Jean-Baptiste Roger Joseph Camille Teillet, PC (August 21, 1912 – May 1, 2002) was a Canadian politician. He served in the Legislative Assembly of Manitoba as a Liberal-Progressive from 1953 to 1959, and in the Canadian House of Commons as a Liberal from 1962 to 1968. Teillet was a cabinet minister in the government of Lester B. Pearson, and retained that post after Pearson stepped down and Pierre Elliott Trudeau became the new Liberal leader.
Early life 
Roger was born into one of Manitoba's well-known Métis families. Born on River Road in St. Vital, Manitoba, to Sara Riel and Camille Teillet, Roger Teillet was a direct descendant of Marie-Anne Gaboury and Jean-Baptiste Lagimodière, who were the first white settlers in Canada's west and also were the grandparents of Louis Riel. Roger was the grandson of Joseph Riel, Louis Riel's younger brother.
Roger was educated in St. Vital and St. Boniface schools, and at St. Boniface College. He continued his studies as a prisoner-of-war in Germany, where an educational program using the expertise of prisoners had been set up.
Roger was a flight lieutenant in the Royal Canadian Air Force and a navigator on a Halifax bomber in World War II. He took part in 24 successful bombing missions over Germany before being shot down over France in 1943. After evading German soldiers for 15 days, he was captured at the Rivière Cher, and spent almost three years as a prisoner of war in Stalag Luft III, southeast of Berlin in the then province of Silesia. The camp was located at Sagan, now in Polish territory and called Zagan. Conditions in this camp were not as brutal as in many others because it was a camp specifically for officers, and officers were not subject to forced labour. Stalag Luft III was made famous after the war because of Paul Brickhill's book, The Great Escape, a book which was also made into a movie.
In January 1945, prisoners from camps all over Germany were herded from the camps and forced to walk the length and breadth of Germany, in an effort to evade the encroaching Allied armies. On May 5, 1945, Roger and the others were turned over to the British Army not far from Bremen. Their guards surrendered and the prisoners were airlifted to Brussels.
Upon his return to Canada, Roger went into the insurance business in Winnipeg. He was a member of the Knights of Columbus and active in his Catholic parish of Précieux-sang. When his two sons, Philippe and Richard, were in school, he became a trustee in the separate school system.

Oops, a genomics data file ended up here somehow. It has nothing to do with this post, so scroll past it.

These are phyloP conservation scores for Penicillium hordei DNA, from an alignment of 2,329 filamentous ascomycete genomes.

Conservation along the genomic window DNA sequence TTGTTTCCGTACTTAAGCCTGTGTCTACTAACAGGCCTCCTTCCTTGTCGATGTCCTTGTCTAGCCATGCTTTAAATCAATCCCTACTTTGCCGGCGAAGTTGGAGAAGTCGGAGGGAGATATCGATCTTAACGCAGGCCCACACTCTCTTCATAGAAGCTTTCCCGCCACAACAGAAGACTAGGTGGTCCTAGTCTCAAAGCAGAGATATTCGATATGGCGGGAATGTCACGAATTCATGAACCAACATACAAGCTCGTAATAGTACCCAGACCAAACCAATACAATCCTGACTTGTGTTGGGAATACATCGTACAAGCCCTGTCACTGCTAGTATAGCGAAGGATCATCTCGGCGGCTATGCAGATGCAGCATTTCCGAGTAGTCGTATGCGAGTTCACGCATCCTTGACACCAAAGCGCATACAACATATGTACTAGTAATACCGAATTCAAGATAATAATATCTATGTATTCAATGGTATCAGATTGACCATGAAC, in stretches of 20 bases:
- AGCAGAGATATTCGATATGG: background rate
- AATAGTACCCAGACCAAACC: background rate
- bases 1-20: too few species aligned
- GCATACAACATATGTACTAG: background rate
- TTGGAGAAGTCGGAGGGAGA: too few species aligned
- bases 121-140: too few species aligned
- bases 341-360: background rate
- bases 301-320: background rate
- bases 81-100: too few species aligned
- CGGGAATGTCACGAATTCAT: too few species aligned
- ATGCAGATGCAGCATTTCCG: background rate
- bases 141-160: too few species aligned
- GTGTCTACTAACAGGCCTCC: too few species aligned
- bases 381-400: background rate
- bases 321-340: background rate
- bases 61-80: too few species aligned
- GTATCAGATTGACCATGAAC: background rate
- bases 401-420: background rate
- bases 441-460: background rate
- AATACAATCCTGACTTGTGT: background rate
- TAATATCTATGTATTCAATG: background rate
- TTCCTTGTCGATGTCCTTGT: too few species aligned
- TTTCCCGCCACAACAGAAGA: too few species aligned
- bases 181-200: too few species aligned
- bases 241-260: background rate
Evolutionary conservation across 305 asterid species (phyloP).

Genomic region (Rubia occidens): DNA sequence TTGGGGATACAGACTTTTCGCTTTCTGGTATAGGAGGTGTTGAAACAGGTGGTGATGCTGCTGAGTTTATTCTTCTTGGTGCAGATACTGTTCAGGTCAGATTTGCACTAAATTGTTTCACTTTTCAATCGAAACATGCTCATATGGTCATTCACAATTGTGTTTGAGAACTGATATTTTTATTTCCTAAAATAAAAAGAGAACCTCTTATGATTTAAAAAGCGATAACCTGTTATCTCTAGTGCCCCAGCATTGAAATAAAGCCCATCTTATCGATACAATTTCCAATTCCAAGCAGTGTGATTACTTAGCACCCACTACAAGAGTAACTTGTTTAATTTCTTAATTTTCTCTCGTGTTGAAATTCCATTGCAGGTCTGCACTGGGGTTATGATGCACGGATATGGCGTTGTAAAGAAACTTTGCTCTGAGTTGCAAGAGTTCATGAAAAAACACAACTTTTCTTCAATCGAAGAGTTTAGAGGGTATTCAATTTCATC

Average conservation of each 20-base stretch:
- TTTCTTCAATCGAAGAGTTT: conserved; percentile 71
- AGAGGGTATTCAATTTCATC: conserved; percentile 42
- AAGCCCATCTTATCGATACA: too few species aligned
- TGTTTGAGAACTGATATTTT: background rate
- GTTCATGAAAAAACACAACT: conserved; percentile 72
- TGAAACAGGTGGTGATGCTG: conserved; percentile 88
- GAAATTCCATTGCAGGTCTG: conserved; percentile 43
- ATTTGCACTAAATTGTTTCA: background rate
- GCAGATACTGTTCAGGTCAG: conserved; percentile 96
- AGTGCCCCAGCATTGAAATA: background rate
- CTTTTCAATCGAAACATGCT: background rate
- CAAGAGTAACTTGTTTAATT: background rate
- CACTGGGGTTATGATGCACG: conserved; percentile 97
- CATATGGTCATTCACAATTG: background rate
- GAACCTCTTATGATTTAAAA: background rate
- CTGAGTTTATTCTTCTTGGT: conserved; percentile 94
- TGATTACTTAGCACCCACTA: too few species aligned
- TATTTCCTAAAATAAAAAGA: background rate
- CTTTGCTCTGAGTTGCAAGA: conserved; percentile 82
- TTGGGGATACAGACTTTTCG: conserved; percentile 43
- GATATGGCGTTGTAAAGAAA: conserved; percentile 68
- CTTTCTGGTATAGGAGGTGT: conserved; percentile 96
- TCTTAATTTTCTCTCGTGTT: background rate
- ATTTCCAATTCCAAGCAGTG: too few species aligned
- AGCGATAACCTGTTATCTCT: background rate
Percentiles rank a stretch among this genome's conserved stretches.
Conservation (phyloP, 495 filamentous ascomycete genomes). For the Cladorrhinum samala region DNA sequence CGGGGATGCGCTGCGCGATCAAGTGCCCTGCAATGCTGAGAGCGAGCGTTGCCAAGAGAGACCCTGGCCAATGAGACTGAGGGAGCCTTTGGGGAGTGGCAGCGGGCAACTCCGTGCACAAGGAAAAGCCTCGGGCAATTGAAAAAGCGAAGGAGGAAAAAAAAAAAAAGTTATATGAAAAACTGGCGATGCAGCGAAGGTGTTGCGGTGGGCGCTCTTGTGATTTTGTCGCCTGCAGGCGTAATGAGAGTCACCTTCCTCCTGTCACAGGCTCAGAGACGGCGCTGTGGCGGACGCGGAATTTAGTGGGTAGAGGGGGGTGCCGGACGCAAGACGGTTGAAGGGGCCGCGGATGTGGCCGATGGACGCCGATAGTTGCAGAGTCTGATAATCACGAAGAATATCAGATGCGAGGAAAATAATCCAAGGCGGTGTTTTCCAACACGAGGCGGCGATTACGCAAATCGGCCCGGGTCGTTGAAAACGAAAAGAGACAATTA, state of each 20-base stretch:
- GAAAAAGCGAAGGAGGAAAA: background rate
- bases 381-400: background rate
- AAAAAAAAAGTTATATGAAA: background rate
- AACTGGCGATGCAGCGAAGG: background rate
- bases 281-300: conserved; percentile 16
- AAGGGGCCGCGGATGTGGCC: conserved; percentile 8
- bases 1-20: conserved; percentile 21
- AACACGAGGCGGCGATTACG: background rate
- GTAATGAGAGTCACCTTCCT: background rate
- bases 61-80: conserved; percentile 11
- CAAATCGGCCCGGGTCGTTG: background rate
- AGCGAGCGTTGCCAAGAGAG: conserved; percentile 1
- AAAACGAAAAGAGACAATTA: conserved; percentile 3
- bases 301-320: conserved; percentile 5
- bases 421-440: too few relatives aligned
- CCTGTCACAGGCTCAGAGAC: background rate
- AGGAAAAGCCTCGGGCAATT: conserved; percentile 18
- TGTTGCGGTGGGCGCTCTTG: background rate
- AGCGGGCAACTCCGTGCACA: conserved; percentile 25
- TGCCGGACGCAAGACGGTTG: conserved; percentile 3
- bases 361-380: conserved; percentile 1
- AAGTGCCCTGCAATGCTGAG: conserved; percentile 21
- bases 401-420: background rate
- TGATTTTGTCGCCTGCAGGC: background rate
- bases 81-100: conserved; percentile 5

Roger had always been involved in politics. He was involved with the L'Union Nationale Métisse. He was a party organizer before ever going overseas, and was an original members of the St. Vital Young Liberals when still a teenager. Now, in the post-war years, he became very active in the Manitoba Liberal Association, acting as the vice-president. He also served in many capacities on the federal liberal party's executive in Winnipeg South Centre.
Political career 
Roger was first elected to the Manitoba Legislature in the 1953 provincial election, finishing atop the polls in the constituency of St. Boniface, which in those days elected two members via a single transferable ballot. For the next five years, Roger sat as a backbencher in Premier Douglas Lloyd Campbell's government.
Manitoba abandoned its multi-member constituencies in 1956, and Roger was re-elected for the now single-member seat of St. Boniface in the 1958 provincial election. The Liberal-Progressives were defeated in this election, and Roger did not seek re-election in 1959.
Roger ran for a seat in the House of Commons in the federal election of 1962, defeating incumbent Progressive Conservative Laurier Regnier by 2,601 votes in the federal riding of St. Boniface. He defeated Regnier again in the 1963 election, when the Liberals won a minority government under Lester B. Pearson.
As Minister of Veterans Affairs, Roger was involved in some controversial projects. The Royal Canadian Legion was vehemently opposed to any new flag for Canada and Roger was required to be a mediary. He sat on the New Flag Committee as an ex officio member. He was also involved in the revamping of Canada's veterans' hospitals. In both 1964 and 1966, he represented Canada at war commemorative ceremonies at war cemeteries in Europe. At this time, he toured Canada's war graves. He was dismayed at the condition of the monument at Vimy Ridge. He brought his concern forward but work did not begin on the monument until 1984. Still, it was through Roger's effort that the monument was eventually restored.
Roger saw to it that Vimy Ridge was properly recognized at Vimy Park in Winnipeg, and established a memorial in Halifax dedicated to Royal Canadian Naval Volunteer Reserve members who died in the World War II. As a Métis, Roger brought forward the concerns of the Métis in parliament, particularly as they involved the cause that Louis Riel had died for.
Roger was re-elected over Progressive Conservative candidate Harry DeLeeuw in 1965 but, in 1968, he unexpectedly lost the Liberal nomination for St. Boniface to Joseph-Philippe Guay. Choosing not to run in another riding, Roger formally resigned from Cabinet on July 5, 1968.
Roger was then appointed to head the Canada Pension Commission by Prime Minister Trudeau. While still in Cabinet, Roger had been working with this Commission with a view to reforming veterans' pensions. He served on this Commission until his retirement in 1980.
Roger Teillet was married to Jeanne Boux of St. Boniface, Manitoba. They had two sons and there are two grandchildren. Jeanne predeceased him by two years, and their younger son, Richard, died of cancer in 2003. All three are buried in Green Acres Cemetery in St. Boniface. Their eldest son, Philippe Teillet, is a professor emeritus at the University of Lethbridge.